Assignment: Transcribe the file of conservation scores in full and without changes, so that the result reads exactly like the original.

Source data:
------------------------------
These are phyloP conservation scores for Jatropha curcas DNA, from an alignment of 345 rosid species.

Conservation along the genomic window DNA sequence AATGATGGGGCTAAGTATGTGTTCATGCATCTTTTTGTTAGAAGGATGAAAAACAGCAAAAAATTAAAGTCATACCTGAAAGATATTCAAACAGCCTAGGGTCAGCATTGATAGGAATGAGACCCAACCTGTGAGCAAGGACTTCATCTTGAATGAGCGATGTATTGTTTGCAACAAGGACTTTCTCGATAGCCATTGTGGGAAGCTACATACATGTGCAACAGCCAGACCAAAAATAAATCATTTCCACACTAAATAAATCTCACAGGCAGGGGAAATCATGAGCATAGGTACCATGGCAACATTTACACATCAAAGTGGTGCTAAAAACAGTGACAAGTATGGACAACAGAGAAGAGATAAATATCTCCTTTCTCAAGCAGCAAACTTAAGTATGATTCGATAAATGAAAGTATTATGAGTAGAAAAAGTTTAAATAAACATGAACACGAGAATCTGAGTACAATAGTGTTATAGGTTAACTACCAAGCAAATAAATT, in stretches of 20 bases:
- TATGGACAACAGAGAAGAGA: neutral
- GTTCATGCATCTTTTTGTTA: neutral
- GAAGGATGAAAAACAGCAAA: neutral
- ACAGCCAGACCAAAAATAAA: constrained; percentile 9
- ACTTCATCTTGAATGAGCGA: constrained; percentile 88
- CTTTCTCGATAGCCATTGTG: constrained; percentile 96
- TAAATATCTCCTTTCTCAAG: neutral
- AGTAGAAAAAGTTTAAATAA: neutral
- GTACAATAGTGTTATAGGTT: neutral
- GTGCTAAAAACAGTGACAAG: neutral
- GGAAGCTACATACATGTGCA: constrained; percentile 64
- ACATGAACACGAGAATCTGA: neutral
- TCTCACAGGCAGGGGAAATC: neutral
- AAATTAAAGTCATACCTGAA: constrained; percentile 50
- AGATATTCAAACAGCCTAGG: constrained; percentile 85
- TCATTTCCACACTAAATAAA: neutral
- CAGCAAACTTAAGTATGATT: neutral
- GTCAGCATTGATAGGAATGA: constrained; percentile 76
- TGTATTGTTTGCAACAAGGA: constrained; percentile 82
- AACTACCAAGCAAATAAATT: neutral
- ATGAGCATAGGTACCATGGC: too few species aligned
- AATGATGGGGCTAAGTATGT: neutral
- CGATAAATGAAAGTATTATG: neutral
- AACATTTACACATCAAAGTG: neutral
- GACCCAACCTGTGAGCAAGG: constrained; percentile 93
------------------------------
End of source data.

These are phyloP conservation scores for Jatropha curcas DNA, from an alignment of 345 rosid species.

Conservation along the genomic window DNA sequence AATGATGGGGCTAAGTATGTGTTCATGCATCTTTTTGTTAGAAGGATGAAAAACAGCAAAAAATTAAAGTCATACCTGAAAGATATTCAAACAGCCTAGGGTCAGCATTGATAGGAATGAGACCCAACCTGTGAGCAAGGACTTCATCTTGAATGAGCGATGTATTGTTTGCAACAAGGACTTTCTCGATAGCCATTGTGGGAAGCTACATACATGTGCAACAGCCAGACCAAAAATAAATCATTTCCACACTAAATAAATCTCACAGGCAGGGGAAATCATGAGCATAGGTACCATGGCAACATTTACACATCAAAGTGGTGCTAAAAACAGTGACAAGTATGGACAACAGAGAAGAGATAAATATCTCCTTTCTCAAGCAGCAAACTTAAGTATGATTCGATAAATGAAAGTATTATGAGTAGAAAAAGTTTAAATAAACATGAACACGAGAATCTGAGTACAATAGTGTTATAGGTTAACTACCAAGCAAATAAATT, in stretches of 20 bases:
- TATGGACAACAGAGAAGAGA: neutral
- GTTCATGCATCTTTTTGTTA: neutral
- GAAGGATGAAAAACAGCAAA: neutral
- ACAGCCAGACCAAAAATAAA: constrained; percentile 9
- ACTTCATCTTGAATGAGCGA: constrained; percentile 88
- CTTTCTCGATAGCCATTGTG: constrained; percentile 96
- TAAATATCTCCTTTCTCAAG: neutral
- AGTAGAAAAAGTTTAAATAA: neutral
- GTACAATAGTGTTATAGGTT: neutral
- GTGCTAAAAACAGTGACAAG: neutral
- GGAAGCTACATACATGTGCA: constrained; percentile 64
- ACATGAACACGAGAATCTGA: neutral
- TCTCACAGGCAGGGGAAATC: neutral
- AAATTAAAGTCATACCTGAA: constrained; percentile 50
- AGATATTCAAACAGCCTAGG: constrained; percentile 85
- TCATTTCCACACTAAATAAA: neutral
- CAGCAAACTTAAGTATGATT: neutral
- GTCAGCATTGATAGGAATGA: constrained; percentile 76
- TGTATTGTTTGCAACAAGGA: constrained; percentile 82
- AACTACCAAGCAAATAAATT: neutral
- ATGAGCATAGGTACCATGGC: too few species aligned
- AATGATGGGGCTAAGTATGT: neutral
- CGATAAATGAAAGTATTATG: neutral
- AACATTTACACATCAAAGTG: neutral
- GACCCAACCTGTGAGCAAGG: constrained; percentile 93